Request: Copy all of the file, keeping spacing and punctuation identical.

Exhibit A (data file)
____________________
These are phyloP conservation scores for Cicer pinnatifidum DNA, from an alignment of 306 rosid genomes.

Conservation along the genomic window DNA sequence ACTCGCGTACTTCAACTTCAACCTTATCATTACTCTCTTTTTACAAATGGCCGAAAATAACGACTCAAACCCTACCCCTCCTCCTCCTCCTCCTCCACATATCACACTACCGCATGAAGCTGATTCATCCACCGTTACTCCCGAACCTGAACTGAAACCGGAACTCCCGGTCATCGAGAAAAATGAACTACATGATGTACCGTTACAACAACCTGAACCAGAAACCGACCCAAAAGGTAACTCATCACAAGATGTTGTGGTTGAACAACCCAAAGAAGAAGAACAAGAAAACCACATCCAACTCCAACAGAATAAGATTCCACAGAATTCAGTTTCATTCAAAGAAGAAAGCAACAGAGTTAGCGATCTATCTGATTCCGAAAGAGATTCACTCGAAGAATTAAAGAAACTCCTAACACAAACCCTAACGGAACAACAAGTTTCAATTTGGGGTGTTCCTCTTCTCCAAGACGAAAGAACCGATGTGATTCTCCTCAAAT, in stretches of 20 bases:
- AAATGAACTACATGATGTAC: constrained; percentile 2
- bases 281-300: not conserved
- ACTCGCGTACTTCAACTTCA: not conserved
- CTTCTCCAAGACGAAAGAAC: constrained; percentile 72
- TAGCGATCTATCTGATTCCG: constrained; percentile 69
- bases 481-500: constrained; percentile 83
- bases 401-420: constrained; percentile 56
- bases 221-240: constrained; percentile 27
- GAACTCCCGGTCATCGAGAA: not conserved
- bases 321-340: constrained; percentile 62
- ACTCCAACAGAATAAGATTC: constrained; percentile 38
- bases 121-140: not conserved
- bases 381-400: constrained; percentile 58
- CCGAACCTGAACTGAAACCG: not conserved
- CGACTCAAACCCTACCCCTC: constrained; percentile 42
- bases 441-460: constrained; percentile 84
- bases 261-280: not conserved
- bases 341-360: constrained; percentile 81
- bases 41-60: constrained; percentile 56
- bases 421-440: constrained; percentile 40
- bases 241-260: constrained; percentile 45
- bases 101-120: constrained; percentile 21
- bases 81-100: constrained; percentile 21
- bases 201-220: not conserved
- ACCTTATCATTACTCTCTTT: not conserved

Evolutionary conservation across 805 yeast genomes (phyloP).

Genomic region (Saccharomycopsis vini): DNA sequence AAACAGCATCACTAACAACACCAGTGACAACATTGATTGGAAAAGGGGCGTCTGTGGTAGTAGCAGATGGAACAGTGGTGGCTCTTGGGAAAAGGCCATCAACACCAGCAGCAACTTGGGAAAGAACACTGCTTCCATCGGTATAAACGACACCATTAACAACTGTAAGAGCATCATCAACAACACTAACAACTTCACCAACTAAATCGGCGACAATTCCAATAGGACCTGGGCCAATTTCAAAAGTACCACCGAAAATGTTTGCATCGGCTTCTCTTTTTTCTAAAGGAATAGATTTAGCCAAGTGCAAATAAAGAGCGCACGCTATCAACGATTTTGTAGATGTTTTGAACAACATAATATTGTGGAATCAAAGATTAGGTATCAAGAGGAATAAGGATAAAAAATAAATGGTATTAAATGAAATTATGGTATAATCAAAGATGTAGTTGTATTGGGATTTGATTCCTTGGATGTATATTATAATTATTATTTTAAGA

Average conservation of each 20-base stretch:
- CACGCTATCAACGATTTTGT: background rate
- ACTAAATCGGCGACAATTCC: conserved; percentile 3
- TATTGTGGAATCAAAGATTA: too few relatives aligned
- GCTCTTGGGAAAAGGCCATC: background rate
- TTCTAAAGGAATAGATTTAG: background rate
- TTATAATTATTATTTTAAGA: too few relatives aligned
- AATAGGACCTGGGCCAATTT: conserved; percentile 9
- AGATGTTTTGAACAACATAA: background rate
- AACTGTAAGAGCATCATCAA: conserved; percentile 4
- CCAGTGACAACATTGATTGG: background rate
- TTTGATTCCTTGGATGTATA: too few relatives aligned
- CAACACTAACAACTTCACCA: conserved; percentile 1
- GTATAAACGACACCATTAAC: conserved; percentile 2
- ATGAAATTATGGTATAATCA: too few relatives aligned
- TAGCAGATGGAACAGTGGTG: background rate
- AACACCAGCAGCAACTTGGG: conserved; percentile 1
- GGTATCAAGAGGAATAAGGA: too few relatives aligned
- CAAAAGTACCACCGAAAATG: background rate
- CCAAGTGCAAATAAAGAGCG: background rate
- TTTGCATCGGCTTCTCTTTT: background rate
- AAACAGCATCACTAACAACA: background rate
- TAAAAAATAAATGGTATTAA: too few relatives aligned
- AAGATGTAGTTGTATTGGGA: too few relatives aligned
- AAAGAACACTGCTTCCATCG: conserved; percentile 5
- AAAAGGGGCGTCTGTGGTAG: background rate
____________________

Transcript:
These are phyloP conservation scores for Cicer pinnatifidum DNA, from an alignment of 306 rosid genomes.

Conservation along the genomic window DNA sequence ACTCGCGTACTTCAACTTCAACCTTATCATTACTCTCTTTTTACAAATGGCCGAAAATAACGACTCAAACCCTACCCCTCCTCCTCCTCCTCCTCCACATATCACACTACCGCATGAAGCTGATTCATCCACCGTTACTCCCGAACCTGAACTGAAACCGGAACTCCCGGTCATCGAGAAAAATGAACTACATGATGTACCGTTACAACAACCTGAACCAGAAACCGACCCAAAAGGTAACTCATCACAAGATGTTGTGGTTGAACAACCCAAAGAAGAAGAACAAGAAAACCACATCCAACTCCAACAGAATAAGATTCCACAGAATTCAGTTTCATTCAAAGAAGAAAGCAACAGAGTTAGCGATCTATCTGATTCCGAAAGAGATTCACTCGAAGAATTAAAGAAACTCCTAACACAAACCCTAACGGAACAACAAGTTTCAATTTGGGGTGTTCCTCTTCTCCAAGACGAAAGAACCGATGTGATTCTCCTCAAAT, in stretches of 20 bases:
- AAATGAACTACATGATGTAC: constrained; percentile 2
- bases 281-300: not conserved
- ACTCGCGTACTTCAACTTCA: not conserved
- CTTCTCCAAGACGAAAGAAC: constrained; percentile 72
- TAGCGATCTATCTGATTCCG: constrained; percentile 69
- bases 481-500: constrained; percentile 83
- bases 401-420: constrained; percentile 56
- bases 221-240: constrained; percentile 27
- GAACTCCCGGTCATCGAGAA: not conserved
- bases 321-340: constrained; percentile 62
- ACTCCAACAGAATAAGATTC: constrained; percentile 38
- bases 121-140: not conserved
- bases 381-400: constrained; percentile 58
- CCGAACCTGAACTGAAACCG: not conserved
- CGACTCAAACCCTACCCCTC: constrained; percentile 42
- bases 441-460: constrained; percentile 84
- bases 261-280: not conserved
- bases 341-360: constrained; percentile 81
- bases 41-60: constrained; percentile 56
- bases 421-440: constrained; percentile 40
- bases 241-260: constrained; percentile 45
- bases 101-120: constrained; percentile 21
- bases 81-100: constrained; percentile 21
- bases 201-220: not conserved
- ACCTTATCATTACTCTCTTT: not conserved

Evolutionary conservation across 805 yeast genomes (phyloP).

Genomic region (Saccharomycopsis vini): DNA sequence AAACAGCATCACTAACAACACCAGTGACAACATTGATTGGAAAAGGGGCGTCTGTGGTAGTAGCAGATGGAACAGTGGTGGCTCTTGGGAAAAGGCCATCAACACCAGCAGCAACTTGGGAAAGAACACTGCTTCCATCGGTATAAACGACACCATTAACAACTGTAAGAGCATCATCAACAACACTAACAACTTCACCAACTAAATCGGCGACAATTCCAATAGGACCTGGGCCAATTTCAAAAGTACCACCGAAAATGTTTGCATCGGCTTCTCTTTTTTCTAAAGGAATAGATTTAGCCAAGTGCAAATAAAGAGCGCACGCTATCAACGATTTTGTAGATGTTTTGAACAACATAATATTGTGGAATCAAAGATTAGGTATCAAGAGGAATAAGGATAAAAAATAAATGGTATTAAATGAAATTATGGTATAATCAAAGATGTAGTTGTATTGGGATTTGATTCCTTGGATGTATATTATAATTATTATTTTAAGA

Average conservation of each 20-base stretch:
- CACGCTATCAACGATTTTGT: background rate
- ACTAAATCGGCGACAATTCC: conserved; percentile 3
- TATTGTGGAATCAAAGATTA: too few relatives aligned
- GCTCTTGGGAAAAGGCCATC: background rate
- TTCTAAAGGAATAGATTTAG: background rate
- TTATAATTATTATTTTAAGA: too few relatives aligned
- AATAGGACCTGGGCCAATTT: conserved; percentile 9
- AGATGTTTTGAACAACATAA: background rate
- AACTGTAAGAGCATCATCAA: conserved; percentile 4
- CCAGTGACAACATTGATTGG: background rate
- TTTGATTCCTTGGATGTATA: too few relatives aligned
- CAACACTAACAACTTCACCA: conserved; percentile 1
- GTATAAACGACACCATTAAC: conserved; percentile 2
- ATGAAATTATGGTATAATCA: too few relatives aligned
- TAGCAGATGGAACAGTGGTG: background rate
- AACACCAGCAGCAACTTGGG: conserved; percentile 1
- GGTATCAAGAGGAATAAGGA: too few relatives aligned
- CAAAAGTACCACCGAAAATG: background rate
- CCAAGTGCAAATAAAGAGCG: background rate
- TTTGCATCGGCTTCTCTTTT: background rate
- AAACAGCATCACTAACAACA: background rate
- TAAAAAATAAATGGTATTAA: too few relatives aligned
- AAGATGTAGTTGTATTGGGA: too few relatives aligned
- AAAGAACACTGCTTCCATCG: conserved; percentile 5
- AAAAGGGGCGTCTGTGGTAG: background rate